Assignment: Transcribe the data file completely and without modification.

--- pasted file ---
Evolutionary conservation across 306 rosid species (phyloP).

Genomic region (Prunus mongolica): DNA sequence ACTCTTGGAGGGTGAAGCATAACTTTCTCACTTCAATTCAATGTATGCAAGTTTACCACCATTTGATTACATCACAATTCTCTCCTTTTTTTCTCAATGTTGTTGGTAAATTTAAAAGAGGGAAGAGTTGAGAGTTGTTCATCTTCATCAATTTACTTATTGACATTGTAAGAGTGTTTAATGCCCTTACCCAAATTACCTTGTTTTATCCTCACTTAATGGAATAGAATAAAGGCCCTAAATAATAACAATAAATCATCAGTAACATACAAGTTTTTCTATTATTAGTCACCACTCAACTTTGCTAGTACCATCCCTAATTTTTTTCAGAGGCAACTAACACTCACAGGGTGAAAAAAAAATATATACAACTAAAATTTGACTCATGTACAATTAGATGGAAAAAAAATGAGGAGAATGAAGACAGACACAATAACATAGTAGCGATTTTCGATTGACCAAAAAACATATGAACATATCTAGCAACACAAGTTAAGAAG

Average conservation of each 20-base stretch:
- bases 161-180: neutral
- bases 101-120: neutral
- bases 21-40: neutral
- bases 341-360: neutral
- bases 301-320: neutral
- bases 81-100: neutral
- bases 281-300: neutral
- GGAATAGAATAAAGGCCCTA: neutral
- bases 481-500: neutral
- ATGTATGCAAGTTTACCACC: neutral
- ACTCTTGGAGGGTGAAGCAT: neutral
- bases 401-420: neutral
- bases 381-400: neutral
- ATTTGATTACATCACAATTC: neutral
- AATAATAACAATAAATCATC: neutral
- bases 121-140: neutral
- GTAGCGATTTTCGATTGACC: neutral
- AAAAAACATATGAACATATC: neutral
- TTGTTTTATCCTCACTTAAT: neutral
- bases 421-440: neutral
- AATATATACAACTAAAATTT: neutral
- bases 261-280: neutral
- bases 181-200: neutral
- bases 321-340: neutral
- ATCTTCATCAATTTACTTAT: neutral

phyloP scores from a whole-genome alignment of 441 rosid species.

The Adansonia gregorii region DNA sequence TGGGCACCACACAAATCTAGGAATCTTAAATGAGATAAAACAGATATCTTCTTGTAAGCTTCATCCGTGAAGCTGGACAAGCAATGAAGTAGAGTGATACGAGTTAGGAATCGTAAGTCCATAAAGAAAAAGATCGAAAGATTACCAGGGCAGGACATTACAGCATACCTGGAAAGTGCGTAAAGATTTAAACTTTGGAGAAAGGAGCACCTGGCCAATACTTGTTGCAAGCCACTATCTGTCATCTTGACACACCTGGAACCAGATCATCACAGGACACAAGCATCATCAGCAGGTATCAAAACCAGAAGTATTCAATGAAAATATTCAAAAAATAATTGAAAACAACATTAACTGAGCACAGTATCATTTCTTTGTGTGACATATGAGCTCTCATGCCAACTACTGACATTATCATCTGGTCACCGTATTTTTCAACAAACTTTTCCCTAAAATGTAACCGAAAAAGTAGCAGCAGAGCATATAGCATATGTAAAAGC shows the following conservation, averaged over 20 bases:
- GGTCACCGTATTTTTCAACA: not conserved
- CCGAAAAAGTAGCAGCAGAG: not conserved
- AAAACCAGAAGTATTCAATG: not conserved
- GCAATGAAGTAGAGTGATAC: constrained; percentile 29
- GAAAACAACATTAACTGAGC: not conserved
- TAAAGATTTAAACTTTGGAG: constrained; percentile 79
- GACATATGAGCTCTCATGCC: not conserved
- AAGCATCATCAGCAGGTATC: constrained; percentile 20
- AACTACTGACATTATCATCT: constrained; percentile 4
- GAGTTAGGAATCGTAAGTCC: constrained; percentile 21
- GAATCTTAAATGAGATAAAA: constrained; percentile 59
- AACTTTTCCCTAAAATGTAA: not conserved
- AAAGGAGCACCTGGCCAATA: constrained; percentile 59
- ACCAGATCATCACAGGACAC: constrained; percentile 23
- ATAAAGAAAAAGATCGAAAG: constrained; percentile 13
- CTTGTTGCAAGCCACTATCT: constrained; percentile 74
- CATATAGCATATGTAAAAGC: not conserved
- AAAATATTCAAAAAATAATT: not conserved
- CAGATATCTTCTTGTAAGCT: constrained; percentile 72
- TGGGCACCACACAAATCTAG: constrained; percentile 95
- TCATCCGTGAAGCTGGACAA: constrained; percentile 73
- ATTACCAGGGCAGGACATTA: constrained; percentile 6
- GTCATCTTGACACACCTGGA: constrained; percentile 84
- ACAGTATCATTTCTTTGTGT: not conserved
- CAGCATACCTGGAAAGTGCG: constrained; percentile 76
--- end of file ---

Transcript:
Evolutionary conservation across 306 rosid species (phyloP).

Genomic region (Prunus mongolica): DNA sequence ACTCTTGGAGGGTGAAGCATAACTTTCTCACTTCAATTCAATGTATGCAAGTTTACCACCATTTGATTACATCACAATTCTCTCCTTTTTTTCTCAATGTTGTTGGTAAATTTAAAAGAGGGAAGAGTTGAGAGTTGTTCATCTTCATCAATTTACTTATTGACATTGTAAGAGTGTTTAATGCCCTTACCCAAATTACCTTGTTTTATCCTCACTTAATGGAATAGAATAAAGGCCCTAAATAATAACAATAAATCATCAGTAACATACAAGTTTTTCTATTATTAGTCACCACTCAACTTTGCTAGTACCATCCCTAATTTTTTTCAGAGGCAACTAACACTCACAGGGTGAAAAAAAAATATATACAACTAAAATTTGACTCATGTACAATTAGATGGAAAAAAAATGAGGAGAATGAAGACAGACACAATAACATAGTAGCGATTTTCGATTGACCAAAAAACATATGAACATATCTAGCAACACAAGTTAAGAAG

Average conservation of each 20-base stretch:
- bases 161-180: neutral
- bases 101-120: neutral
- bases 21-40: neutral
- bases 341-360: neutral
- bases 301-320: neutral
- bases 81-100: neutral
- bases 281-300: neutral
- GGAATAGAATAAAGGCCCTA: neutral
- bases 481-500: neutral
- ATGTATGCAAGTTTACCACC: neutral
- ACTCTTGGAGGGTGAAGCAT: neutral
- bases 401-420: neutral
- bases 381-400: neutral
- ATTTGATTACATCACAATTC: neutral
- AATAATAACAATAAATCATC: neutral
- bases 121-140: neutral
- GTAGCGATTTTCGATTGACC: neutral
- AAAAAACATATGAACATATC: neutral
- TTGTTTTATCCTCACTTAAT: neutral
- bases 421-440: neutral
- AATATATACAACTAAAATTT: neutral
- bases 261-280: neutral
- bases 181-200: neutral
- bases 321-340: neutral
- ATCTTCATCAATTTACTTAT: neutral

phyloP scores from a whole-genome alignment of 441 rosid species.

The Adansonia gregorii region DNA sequence TGGGCACCACACAAATCTAGGAATCTTAAATGAGATAAAACAGATATCTTCTTGTAAGCTTCATCCGTGAAGCTGGACAAGCAATGAAGTAGAGTGATACGAGTTAGGAATCGTAAGTCCATAAAGAAAAAGATCGAAAGATTACCAGGGCAGGACATTACAGCATACCTGGAAAGTGCGTAAAGATTTAAACTTTGGAGAAAGGAGCACCTGGCCAATACTTGTTGCAAGCCACTATCTGTCATCTTGACACACCTGGAACCAGATCATCACAGGACACAAGCATCATCAGCAGGTATCAAAACCAGAAGTATTCAATGAAAATATTCAAAAAATAATTGAAAACAACATTAACTGAGCACAGTATCATTTCTTTGTGTGACATATGAGCTCTCATGCCAACTACTGACATTATCATCTGGTCACCGTATTTTTCAACAAACTTTTCCCTAAAATGTAACCGAAAAAGTAGCAGCAGAGCATATAGCATATGTAAAAGC shows the following conservation, averaged over 20 bases:
- GGTCACCGTATTTTTCAACA: not conserved
- CCGAAAAAGTAGCAGCAGAG: not conserved
- AAAACCAGAAGTATTCAATG: not conserved
- GCAATGAAGTAGAGTGATAC: constrained; percentile 29
- GAAAACAACATTAACTGAGC: not conserved
- TAAAGATTTAAACTTTGGAG: constrained; percentile 79
- GACATATGAGCTCTCATGCC: not conserved
- AAGCATCATCAGCAGGTATC: constrained; percentile 20
- AACTACTGACATTATCATCT: constrained; percentile 4
- GAGTTAGGAATCGTAAGTCC: constrained; percentile 21
- GAATCTTAAATGAGATAAAA: constrained; percentile 59
- AACTTTTCCCTAAAATGTAA: not conserved
- AAAGGAGCACCTGGCCAATA: constrained; percentile 59
- ACCAGATCATCACAGGACAC: constrained; percentile 23
- ATAAAGAAAAAGATCGAAAG: constrained; percentile 13
- CTTGTTGCAAGCCACTATCT: constrained; percentile 74
- CATATAGCATATGTAAAAGC: not conserved
- AAAATATTCAAAAAATAATT: not conserved
- CAGATATCTTCTTGTAAGCT: constrained; percentile 72
- TGGGCACCACACAAATCTAG: constrained; percentile 95
- TCATCCGTGAAGCTGGACAA: constrained; percentile 73
- ATTACCAGGGCAGGACATTA: constrained; percentile 6
- GTCATCTTGACACACCTGGA: constrained; percentile 84
- ACAGTATCATTTCTTTGTGT: not conserved
- CAGCATACCTGGAAAGTGCG: constrained; percentile 76